Considerations for Thermal Injury Analysis for RF Ablation Devices

Isaac A. Chang, * Open Modal Authors Info & Affiliations
The Open Biomedical Engineering Journal 4 Feb 2010 RESEARCH ARTICLE DOI: 10.2174/1874120701004010003



The estimation of lesion size is an integral part of treatment planning for the clinical applications of radiofrequency ablation. However, to date, studies have not directly evaluated the impact of different computational estimation techniques for predicting lesion size. In this study, we focus on three common methods used for predicting tissue injury: (1) iso-temperature contours, (2) Cumulative equivalent minutes, (3) Arrhenius based thermal injury.


We created a geometric model of a multi-tyne ablation electrode and simulated thermal and tissue injury profiles that result from three calculation methods after 15 minutes exposure to a constant RF voltage source. A hybrid finite element technique was used to calculate temperature and tissue injury. Time-temperature curves were used in the assessment of iso-temperature thresholds and the method of cumulative equivalent minutes. An Arrhenius-based formulation was used to calculate sequential and recursive thermal injury to tissues.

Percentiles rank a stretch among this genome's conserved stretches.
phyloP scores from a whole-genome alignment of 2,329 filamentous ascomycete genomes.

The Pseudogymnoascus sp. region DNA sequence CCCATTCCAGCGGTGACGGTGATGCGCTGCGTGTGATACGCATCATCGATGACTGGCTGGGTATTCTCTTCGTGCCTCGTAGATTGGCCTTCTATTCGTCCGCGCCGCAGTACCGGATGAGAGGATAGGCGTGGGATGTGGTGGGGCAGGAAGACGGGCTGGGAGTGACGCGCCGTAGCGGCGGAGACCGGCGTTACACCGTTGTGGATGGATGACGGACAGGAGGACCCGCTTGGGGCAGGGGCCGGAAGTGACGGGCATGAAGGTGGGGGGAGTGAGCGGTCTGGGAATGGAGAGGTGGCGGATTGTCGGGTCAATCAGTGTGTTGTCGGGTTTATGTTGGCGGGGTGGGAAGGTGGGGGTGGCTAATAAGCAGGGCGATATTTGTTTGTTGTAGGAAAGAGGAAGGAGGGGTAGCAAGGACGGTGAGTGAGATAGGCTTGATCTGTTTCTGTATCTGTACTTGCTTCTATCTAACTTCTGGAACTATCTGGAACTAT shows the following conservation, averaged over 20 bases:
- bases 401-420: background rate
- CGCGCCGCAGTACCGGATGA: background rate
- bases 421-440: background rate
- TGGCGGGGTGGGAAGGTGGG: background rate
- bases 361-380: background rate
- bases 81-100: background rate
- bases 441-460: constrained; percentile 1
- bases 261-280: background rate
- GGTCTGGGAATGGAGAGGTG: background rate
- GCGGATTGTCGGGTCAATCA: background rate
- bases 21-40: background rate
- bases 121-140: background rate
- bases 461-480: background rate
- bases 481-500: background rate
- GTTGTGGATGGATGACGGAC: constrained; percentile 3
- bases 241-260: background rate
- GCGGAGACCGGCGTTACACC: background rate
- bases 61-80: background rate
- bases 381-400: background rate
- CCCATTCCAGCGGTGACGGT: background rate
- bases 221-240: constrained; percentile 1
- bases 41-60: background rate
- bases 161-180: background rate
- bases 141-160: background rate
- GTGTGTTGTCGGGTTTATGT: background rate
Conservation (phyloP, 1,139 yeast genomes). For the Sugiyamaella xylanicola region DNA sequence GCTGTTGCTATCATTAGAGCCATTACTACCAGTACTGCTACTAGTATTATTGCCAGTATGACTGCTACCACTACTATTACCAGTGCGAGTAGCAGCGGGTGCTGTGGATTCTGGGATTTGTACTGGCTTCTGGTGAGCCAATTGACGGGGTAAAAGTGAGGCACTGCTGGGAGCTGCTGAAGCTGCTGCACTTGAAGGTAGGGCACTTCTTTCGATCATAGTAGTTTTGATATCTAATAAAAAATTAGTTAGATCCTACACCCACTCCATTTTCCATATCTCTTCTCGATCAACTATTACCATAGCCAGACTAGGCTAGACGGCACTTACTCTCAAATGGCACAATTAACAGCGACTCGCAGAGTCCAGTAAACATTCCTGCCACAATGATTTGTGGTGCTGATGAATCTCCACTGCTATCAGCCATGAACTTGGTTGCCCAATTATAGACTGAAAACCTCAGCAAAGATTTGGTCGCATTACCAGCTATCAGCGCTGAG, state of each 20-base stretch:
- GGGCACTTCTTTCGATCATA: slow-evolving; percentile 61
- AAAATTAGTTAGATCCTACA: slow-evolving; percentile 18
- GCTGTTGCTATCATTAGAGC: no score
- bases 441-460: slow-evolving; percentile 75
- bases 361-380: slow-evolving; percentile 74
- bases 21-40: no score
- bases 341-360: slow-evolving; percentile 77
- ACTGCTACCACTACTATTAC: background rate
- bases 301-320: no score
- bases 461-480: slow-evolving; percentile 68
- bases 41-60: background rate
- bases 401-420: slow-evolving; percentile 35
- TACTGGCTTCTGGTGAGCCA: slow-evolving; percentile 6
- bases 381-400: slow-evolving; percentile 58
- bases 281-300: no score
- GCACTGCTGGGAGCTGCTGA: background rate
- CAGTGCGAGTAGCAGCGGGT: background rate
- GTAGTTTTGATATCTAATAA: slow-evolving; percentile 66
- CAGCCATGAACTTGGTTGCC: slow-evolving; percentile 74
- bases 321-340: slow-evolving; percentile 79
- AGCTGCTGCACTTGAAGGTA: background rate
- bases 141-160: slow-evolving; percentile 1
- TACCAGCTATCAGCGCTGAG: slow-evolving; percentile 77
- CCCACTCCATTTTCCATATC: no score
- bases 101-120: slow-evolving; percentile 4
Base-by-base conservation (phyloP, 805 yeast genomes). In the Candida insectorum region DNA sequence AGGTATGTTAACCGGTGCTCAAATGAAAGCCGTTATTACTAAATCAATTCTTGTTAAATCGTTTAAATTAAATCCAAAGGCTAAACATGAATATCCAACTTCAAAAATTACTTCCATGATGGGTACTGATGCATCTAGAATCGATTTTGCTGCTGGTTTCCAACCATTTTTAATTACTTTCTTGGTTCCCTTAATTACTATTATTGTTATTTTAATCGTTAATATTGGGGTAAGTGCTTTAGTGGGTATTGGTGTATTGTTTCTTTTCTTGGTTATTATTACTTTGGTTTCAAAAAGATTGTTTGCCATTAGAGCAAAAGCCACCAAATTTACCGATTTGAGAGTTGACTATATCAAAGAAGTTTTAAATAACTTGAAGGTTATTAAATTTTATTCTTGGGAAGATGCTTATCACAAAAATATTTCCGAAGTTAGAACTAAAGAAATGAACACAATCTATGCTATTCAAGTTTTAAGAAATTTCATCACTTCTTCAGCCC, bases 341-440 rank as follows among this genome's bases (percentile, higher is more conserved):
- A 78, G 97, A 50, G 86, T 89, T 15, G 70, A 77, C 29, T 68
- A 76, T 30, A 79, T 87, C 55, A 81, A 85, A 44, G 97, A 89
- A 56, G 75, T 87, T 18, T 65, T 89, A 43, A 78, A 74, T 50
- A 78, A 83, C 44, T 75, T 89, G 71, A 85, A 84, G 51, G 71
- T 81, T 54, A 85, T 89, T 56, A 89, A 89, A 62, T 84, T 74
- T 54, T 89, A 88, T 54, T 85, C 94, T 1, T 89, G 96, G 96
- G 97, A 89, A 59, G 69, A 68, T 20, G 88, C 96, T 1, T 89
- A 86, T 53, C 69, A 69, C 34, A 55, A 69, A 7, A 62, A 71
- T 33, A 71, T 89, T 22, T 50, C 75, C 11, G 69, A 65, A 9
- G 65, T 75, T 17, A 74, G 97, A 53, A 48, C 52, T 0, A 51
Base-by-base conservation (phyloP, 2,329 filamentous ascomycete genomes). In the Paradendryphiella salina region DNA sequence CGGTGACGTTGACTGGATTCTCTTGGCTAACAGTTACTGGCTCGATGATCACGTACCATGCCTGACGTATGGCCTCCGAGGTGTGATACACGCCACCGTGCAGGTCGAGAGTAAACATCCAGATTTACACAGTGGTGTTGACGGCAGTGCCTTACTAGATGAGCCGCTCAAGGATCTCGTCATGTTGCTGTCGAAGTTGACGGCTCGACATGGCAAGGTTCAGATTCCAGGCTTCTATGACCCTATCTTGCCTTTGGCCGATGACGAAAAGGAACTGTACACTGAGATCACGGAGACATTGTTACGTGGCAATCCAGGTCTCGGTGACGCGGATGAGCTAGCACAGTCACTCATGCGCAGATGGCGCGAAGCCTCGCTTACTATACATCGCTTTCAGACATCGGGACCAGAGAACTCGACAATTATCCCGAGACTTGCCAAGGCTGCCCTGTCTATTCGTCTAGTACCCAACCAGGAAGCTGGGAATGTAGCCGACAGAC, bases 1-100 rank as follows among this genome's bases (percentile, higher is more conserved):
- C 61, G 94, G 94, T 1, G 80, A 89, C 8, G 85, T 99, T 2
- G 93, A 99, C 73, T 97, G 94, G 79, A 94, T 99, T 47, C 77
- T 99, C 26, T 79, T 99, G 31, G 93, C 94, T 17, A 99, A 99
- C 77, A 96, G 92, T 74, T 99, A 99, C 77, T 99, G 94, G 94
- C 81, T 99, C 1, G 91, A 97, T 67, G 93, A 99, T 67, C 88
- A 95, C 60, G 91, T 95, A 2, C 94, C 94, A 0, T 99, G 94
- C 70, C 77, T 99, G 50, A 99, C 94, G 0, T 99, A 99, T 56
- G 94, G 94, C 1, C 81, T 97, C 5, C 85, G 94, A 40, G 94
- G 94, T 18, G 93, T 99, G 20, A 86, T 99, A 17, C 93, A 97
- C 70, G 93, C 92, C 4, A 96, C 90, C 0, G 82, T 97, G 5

The data demonstrate that while iso-temperature and cumulative equivalent minute contours are similar in shape, these two methodologies grossly over-estimate the amount of tissue injury when compared to recursive thermal injury calculations, which have previously been shown to correlate closely with in vitro pathologic lesion volume measurement. In addition, Arrhenius calculations that do not use a recursive algorithm result in a significant underestimation of lesion volume. The data also demonstrate that lesion width and depth are inadequate means of characterizing treatment volume for multi-tine ablation devices.


Recursive thermal injury remains the most physiologically relevant means of computationally estimating lesion size for hepatic tumor applications. Iso-thermal and cumulative equivalent minute approaches may produce significant errors in the estimation of lesion size.

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